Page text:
Ever wonder what the biggest Guinness drinking countries are?
Every day, over 10 million glasses of Guinness are being enjoyed around the world.
And every year, more than 1.8 billion pints are being sold.
With massive sales and millions of people who enjoy the taste of this dark brew, Guinness is indeed one of the most successful and well-known beer brands in the world.
It is a widely known fact that Guinness is proudly Irish made, which led many people to believe that the Irish are the biggest consumers of this alcoholic beverage.
Contrary to popular belief, however, the Irish are not the biggest consumers of Guinness.
As a matter of fact, Ireland ranks only third in the world, as far as Guinness consumption is concerned. So which country has the most number of people who enjoy Guinness on a daily basis?
According to the Food Republic, the biggest market for Guinness outside of Ireland in the United Kingdom, where the drink is the fifth best-selling beer or stout.
If your guess is Australia, you’re certainly way off the mark.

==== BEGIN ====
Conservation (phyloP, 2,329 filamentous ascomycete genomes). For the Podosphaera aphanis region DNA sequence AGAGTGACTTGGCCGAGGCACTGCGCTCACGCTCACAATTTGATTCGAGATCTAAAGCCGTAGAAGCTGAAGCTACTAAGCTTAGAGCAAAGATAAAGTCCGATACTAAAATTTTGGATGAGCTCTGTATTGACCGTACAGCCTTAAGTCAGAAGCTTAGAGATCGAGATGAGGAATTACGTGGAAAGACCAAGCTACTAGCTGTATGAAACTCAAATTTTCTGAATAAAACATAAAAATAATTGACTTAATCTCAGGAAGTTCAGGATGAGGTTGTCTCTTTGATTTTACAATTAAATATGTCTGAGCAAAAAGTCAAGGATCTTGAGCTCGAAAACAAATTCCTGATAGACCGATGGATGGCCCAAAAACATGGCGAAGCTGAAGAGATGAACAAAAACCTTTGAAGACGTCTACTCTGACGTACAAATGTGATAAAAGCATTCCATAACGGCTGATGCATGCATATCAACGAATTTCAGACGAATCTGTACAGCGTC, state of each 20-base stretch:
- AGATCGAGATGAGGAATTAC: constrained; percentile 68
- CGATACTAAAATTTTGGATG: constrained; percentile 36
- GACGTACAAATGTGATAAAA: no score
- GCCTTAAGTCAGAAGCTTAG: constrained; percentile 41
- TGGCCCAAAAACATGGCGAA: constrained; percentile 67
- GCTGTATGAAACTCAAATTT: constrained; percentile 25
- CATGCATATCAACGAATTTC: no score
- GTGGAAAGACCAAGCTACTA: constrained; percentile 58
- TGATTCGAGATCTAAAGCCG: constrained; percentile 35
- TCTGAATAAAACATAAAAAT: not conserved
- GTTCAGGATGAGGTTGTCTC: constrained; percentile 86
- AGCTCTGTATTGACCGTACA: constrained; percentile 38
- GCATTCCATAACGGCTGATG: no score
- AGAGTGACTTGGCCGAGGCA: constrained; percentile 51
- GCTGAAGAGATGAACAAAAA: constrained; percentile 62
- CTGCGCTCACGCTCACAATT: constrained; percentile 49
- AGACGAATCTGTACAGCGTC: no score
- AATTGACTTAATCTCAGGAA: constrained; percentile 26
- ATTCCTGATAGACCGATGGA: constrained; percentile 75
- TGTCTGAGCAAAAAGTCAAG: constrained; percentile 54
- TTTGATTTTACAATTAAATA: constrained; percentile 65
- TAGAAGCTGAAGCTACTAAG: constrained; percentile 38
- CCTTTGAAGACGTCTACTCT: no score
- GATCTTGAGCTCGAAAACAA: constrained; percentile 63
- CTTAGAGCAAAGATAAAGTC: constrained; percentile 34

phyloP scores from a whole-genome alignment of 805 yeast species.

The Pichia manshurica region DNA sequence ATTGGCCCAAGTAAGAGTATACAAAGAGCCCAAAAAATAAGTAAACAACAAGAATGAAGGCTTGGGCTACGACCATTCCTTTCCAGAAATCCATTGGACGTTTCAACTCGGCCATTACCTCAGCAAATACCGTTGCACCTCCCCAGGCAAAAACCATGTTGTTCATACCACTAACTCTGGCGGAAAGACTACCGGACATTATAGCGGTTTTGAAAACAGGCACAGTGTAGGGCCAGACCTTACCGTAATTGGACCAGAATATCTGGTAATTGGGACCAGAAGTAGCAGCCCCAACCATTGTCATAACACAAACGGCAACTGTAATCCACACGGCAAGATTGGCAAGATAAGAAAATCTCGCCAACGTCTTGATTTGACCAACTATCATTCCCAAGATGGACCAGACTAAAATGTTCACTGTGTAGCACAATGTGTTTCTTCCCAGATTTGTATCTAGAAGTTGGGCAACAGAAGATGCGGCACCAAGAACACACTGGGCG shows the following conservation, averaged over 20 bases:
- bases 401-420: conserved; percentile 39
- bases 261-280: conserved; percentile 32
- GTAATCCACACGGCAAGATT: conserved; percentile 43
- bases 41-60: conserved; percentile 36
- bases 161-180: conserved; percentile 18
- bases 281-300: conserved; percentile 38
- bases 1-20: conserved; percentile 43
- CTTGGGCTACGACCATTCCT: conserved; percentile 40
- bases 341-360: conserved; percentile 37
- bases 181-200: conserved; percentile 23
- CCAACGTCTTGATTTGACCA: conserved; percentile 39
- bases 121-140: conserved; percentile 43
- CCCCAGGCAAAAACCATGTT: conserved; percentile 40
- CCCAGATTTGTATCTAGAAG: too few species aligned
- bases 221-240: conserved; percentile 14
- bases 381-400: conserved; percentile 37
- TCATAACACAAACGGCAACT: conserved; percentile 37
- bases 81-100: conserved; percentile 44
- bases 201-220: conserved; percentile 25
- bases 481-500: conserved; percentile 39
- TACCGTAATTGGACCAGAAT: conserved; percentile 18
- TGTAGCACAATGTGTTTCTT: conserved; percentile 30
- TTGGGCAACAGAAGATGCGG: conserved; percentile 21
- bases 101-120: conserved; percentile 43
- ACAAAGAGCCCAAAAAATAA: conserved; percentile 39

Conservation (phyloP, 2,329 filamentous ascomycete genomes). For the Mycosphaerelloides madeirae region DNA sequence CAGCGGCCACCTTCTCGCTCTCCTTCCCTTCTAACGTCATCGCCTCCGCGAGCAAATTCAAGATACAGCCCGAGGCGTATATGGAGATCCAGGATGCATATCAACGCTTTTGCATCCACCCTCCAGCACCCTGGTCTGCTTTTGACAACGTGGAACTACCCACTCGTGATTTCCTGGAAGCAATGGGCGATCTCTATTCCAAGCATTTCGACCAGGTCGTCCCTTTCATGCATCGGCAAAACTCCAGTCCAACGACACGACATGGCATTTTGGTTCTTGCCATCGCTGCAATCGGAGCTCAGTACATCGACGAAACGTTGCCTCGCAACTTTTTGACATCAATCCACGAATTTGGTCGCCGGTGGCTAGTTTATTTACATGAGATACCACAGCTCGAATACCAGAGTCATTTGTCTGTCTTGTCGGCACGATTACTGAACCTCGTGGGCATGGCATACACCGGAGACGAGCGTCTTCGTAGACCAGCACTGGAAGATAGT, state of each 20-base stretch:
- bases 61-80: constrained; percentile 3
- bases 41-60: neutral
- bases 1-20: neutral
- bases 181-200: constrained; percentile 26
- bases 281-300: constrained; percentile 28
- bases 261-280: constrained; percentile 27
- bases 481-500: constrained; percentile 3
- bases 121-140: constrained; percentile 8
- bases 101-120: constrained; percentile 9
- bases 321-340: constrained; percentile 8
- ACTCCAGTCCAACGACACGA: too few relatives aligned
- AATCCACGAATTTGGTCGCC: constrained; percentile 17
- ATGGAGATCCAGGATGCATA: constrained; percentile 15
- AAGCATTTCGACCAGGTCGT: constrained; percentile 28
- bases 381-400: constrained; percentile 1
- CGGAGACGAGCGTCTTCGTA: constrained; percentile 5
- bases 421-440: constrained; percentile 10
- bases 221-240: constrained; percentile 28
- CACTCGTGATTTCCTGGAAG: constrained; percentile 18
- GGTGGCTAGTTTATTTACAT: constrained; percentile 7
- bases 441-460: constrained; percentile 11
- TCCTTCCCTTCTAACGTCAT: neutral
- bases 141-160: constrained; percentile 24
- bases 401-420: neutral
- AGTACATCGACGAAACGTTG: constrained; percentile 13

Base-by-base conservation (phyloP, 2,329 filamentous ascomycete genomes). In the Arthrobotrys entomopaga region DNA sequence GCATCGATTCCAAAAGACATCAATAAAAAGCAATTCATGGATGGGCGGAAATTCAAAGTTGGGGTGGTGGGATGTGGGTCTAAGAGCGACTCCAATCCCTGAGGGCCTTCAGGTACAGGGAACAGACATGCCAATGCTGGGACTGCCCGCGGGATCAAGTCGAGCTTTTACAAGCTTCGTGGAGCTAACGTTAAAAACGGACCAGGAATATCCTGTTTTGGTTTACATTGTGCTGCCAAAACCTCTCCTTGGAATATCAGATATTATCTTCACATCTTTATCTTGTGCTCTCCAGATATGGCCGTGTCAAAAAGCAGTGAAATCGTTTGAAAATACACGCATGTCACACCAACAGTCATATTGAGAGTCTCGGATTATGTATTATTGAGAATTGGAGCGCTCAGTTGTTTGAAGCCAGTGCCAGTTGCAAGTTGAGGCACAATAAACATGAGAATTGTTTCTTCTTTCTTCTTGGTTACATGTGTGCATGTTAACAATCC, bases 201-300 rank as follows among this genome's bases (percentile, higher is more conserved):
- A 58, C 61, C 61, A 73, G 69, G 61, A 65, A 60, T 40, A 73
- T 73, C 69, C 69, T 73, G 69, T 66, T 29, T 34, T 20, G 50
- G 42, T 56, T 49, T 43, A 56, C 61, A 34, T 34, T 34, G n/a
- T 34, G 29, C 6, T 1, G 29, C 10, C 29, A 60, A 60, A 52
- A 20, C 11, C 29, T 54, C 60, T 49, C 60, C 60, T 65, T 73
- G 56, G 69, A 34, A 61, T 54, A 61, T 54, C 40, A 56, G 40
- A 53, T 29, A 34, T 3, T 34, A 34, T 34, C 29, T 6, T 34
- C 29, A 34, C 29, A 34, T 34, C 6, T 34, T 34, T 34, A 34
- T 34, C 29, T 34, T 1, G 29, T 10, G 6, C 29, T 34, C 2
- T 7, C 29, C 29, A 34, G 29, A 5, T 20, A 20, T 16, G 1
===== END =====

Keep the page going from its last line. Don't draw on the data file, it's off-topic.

What country is the largest Guinness drinking country?
Believe it or not, 40% of Guinness consumed worldwide is being drunk in Africa and the country that overtook Ireland in terms of enjoying this alcoholic beverage is Nigeria.
In the late 2000s, Nigeria surpassed Ireland to become the second-largest market for Guinness consumption.
It is also home to one of the company’s five breweries in Africa.
And as opposed to the standard Guinness draught that you might order at the local pub, the vast majority of Guinness consumed in Africa, Nigeria included, is called Foreign Extra Stout.
It has a bitter finish and is said to be 50% stronger. It has been adapted to suit local tastes.
Cameroon, another African country, is the fourth largest Guinness drinking nation.
The United States, which also has a considerable Irish American population, is in fifth place. According to Euromonitor, the US consumed more than 950,000 hectolitres of Guinness in 2010.
Who knew that the beer crafted by Arthur Guinness, a wealthy Irish Protestant with minimal beverage experience, more than 200 years ago could be hugely popular in many parts of the world?
So if you haven’t enjoyed a pint of Guinness yet, now is the best time to give it a shot.